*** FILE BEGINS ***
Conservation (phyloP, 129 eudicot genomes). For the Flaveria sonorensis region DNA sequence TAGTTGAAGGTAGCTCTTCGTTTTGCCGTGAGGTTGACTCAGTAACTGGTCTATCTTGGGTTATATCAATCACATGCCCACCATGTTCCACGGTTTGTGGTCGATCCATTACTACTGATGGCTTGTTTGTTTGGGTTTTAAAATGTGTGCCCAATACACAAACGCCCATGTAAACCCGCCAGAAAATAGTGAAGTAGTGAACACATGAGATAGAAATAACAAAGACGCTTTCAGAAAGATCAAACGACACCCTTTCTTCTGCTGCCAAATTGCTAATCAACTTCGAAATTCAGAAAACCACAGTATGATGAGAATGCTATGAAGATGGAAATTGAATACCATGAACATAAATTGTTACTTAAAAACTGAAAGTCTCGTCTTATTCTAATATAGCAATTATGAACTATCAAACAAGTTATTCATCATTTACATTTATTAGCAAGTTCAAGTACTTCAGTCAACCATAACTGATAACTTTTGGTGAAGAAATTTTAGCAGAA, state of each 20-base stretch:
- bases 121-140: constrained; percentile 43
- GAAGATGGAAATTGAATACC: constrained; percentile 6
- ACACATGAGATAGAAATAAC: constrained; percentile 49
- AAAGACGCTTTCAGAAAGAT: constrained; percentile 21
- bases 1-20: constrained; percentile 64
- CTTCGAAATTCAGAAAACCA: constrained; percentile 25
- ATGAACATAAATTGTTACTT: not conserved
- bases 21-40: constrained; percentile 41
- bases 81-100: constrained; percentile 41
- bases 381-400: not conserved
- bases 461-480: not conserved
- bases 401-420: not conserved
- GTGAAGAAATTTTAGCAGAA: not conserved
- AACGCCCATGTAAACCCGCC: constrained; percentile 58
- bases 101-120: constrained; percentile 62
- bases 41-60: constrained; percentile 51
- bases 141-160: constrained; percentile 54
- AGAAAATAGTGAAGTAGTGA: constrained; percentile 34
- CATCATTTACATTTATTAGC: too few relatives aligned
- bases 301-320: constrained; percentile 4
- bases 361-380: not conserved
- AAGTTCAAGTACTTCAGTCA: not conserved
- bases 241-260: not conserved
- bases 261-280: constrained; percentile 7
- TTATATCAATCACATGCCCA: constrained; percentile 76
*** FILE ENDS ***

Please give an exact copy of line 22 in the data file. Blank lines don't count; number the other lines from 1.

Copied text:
- bases 361-380: not conserved